ture, a number of electronic transition energies and ioniza-tion potentials are expected to be found also in a narrow region. In this sense, it is worth mentioning the difficulties found in the assignment of certain bands of the electronic spectrum.6 Likewise, the interpretation of the photoelectron spectrum of p-benzoquinone has given rise to an important controversy.44 Several assignments have been proposed for the first bands, since four ionization energies have been found in a small energy range, 10-11 eV.45

As shown in Fig. 1, the LUMO corresponds to an anti-bonding n* orbital (2b 2g). The remaining valence antibond-ing n* orbitals (1 au, 3 b 3u, and 3 b2g) have a pronounced spacing with respect to the LUMO. In spite of its qualitative character, the MOs distribution obtained at the SCF level represents a useful tool for the interpretation of the findings obtained by using more advanced (and complex) wave functions.

C. Vertical excited states

The results obtained by means of the CASSCF/CASPT2 procedure are collected in Table III. The first column identifies the different excited states of p-benzoquinone. The character of the state is shortly described within parentheses. The singlet and triplet valence states have been labeled as V and T, respectively. The description of the valence states is supplemented by indicating the отот* or n от* character of the CASSCF wave function. In the case of Rydberg states, the two orbitals involved in the corresponding one-electron promotion are given. The second and third columns report the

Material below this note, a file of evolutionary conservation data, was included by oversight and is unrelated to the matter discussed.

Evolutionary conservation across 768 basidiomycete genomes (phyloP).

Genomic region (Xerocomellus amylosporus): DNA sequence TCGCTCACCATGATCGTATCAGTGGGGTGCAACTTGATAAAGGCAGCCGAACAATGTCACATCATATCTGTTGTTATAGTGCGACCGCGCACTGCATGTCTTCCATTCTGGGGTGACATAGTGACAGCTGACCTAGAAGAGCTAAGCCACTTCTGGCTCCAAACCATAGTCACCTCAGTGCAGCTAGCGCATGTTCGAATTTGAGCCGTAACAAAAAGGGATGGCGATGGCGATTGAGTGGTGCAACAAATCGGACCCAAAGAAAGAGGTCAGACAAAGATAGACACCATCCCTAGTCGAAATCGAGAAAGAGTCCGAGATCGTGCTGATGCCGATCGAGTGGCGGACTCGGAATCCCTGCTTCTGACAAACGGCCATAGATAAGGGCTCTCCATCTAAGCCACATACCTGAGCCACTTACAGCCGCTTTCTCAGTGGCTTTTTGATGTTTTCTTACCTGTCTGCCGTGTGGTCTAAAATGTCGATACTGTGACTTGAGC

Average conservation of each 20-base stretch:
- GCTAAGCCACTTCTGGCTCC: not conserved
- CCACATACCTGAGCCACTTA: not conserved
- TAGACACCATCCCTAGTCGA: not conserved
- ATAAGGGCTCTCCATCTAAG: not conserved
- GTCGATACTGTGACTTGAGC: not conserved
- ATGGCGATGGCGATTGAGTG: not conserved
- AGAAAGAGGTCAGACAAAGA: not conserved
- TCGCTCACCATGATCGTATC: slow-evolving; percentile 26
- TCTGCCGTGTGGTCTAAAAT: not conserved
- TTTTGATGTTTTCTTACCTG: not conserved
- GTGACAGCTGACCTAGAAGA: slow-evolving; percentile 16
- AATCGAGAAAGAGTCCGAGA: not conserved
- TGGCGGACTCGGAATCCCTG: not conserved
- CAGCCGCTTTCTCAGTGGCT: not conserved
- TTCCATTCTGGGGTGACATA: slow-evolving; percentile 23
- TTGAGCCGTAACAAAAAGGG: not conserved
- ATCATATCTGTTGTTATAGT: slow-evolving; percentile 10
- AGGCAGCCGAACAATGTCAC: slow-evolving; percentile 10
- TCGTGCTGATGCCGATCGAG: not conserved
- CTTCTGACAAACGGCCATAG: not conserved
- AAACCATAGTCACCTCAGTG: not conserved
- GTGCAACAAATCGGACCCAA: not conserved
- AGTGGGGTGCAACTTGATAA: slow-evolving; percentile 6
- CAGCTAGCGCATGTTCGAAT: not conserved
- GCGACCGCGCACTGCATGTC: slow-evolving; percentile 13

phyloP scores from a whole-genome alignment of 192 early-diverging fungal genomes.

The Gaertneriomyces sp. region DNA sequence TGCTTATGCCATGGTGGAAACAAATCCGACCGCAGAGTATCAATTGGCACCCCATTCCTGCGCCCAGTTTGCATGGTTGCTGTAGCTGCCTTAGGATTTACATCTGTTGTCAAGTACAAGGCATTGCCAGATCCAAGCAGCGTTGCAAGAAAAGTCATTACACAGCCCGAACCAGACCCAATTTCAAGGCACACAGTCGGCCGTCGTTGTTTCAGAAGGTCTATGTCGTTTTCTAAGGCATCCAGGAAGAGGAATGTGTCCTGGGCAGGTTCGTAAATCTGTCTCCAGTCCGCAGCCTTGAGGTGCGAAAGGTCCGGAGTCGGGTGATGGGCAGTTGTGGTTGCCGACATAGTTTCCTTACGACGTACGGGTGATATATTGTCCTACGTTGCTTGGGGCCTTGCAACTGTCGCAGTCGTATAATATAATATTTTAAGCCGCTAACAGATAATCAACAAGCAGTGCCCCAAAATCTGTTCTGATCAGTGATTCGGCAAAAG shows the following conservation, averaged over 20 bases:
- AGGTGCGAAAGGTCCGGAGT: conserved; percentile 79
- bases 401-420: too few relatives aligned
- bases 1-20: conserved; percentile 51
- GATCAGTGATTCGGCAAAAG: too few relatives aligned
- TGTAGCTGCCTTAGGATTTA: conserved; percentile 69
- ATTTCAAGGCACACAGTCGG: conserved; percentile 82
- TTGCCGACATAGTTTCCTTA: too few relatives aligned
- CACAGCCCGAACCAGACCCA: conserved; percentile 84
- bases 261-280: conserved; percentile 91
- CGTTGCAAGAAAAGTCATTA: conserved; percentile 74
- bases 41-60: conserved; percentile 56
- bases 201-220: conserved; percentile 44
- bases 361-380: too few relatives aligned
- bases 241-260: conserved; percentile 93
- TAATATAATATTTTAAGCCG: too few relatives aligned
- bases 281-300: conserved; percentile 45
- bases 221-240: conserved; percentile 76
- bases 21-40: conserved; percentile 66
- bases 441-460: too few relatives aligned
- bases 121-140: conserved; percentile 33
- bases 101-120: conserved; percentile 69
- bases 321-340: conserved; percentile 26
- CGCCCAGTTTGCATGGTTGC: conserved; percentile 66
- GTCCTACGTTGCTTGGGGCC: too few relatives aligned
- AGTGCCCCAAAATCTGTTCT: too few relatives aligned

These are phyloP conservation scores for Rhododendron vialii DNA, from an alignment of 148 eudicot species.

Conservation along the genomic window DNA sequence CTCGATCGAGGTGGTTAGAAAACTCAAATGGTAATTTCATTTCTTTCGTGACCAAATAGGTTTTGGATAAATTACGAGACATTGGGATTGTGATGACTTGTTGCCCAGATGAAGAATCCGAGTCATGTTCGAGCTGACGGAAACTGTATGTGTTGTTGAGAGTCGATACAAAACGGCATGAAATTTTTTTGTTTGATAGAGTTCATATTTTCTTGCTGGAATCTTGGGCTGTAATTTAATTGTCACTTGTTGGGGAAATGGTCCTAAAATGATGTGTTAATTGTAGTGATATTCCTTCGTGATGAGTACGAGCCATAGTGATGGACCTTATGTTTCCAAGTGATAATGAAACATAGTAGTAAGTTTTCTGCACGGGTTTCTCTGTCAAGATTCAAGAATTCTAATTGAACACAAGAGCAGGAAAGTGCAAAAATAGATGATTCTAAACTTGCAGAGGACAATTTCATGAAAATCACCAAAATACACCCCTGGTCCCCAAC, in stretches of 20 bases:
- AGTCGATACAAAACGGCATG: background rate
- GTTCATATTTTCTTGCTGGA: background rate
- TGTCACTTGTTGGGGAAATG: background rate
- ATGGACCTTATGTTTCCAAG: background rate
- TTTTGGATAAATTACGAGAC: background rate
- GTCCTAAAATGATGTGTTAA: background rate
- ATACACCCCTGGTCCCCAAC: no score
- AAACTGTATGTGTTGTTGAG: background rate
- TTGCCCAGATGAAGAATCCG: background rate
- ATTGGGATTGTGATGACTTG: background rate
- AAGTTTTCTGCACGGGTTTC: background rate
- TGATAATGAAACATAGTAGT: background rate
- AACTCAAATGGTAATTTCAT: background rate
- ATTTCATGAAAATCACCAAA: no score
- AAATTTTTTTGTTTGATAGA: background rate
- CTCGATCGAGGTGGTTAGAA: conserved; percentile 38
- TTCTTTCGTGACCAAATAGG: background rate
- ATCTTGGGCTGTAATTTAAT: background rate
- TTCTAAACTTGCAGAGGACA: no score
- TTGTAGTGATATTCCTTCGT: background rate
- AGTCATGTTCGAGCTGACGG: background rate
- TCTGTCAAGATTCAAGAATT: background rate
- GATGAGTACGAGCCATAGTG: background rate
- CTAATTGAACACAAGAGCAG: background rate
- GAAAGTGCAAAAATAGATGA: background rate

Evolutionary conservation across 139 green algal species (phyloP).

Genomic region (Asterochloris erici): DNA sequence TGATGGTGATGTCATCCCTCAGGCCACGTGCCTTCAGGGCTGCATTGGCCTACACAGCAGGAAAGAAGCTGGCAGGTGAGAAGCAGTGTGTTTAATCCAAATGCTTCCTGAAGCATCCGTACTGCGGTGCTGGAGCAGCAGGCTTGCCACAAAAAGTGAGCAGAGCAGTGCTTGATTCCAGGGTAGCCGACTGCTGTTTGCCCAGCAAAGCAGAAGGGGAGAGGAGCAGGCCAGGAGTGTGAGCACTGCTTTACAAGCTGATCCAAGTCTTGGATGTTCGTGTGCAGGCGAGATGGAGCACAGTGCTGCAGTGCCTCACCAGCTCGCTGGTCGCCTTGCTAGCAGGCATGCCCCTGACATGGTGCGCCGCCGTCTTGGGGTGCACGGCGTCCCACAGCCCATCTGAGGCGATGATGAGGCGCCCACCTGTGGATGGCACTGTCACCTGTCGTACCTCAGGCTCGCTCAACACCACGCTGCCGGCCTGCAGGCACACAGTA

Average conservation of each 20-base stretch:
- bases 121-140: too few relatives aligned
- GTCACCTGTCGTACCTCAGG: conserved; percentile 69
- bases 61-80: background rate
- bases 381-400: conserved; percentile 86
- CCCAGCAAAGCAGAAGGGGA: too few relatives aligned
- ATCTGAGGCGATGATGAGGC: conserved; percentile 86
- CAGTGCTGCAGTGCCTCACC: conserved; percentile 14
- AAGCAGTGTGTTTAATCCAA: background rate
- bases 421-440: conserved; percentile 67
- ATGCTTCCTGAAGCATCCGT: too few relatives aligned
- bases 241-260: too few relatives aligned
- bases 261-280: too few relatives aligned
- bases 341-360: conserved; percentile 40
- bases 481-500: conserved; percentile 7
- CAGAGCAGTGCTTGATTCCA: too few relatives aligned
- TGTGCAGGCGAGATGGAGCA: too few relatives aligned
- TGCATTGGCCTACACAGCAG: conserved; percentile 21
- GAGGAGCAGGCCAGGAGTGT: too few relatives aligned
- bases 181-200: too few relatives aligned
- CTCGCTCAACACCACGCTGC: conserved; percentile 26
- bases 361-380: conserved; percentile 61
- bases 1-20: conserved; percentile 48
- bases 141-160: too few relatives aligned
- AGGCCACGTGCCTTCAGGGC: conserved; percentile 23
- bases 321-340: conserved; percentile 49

vertical excitation energies computed at CASSCF and CASPT2 levels, respectively. The difference between the two energies is a measure of the contribution of the dynamic correlation to the energy of a state. The available experimental data are listed in column 4. Column 5 collects the calculated oscillator strengths, together with the available experimental values.46

The CASSCF wave functions calculated for the valence singlet states of p-benzoquinone are summarized in Table IV. The configurations with coefficients larger than 0.05 have been classified into four groups, according to the number of excitations with respect to the main configuration of the ground state. The number of configurations and the weights for each group are reported on the left-hand side of the table. The principal configurations are listed, together with their weights, on the right part. In order to simplify the notation, they are described as electronic excitations from the principal configuration of the ground state.

1. Valence excited singlet states

a. The 1 1 B1 g and 1 1 A u 5tate5.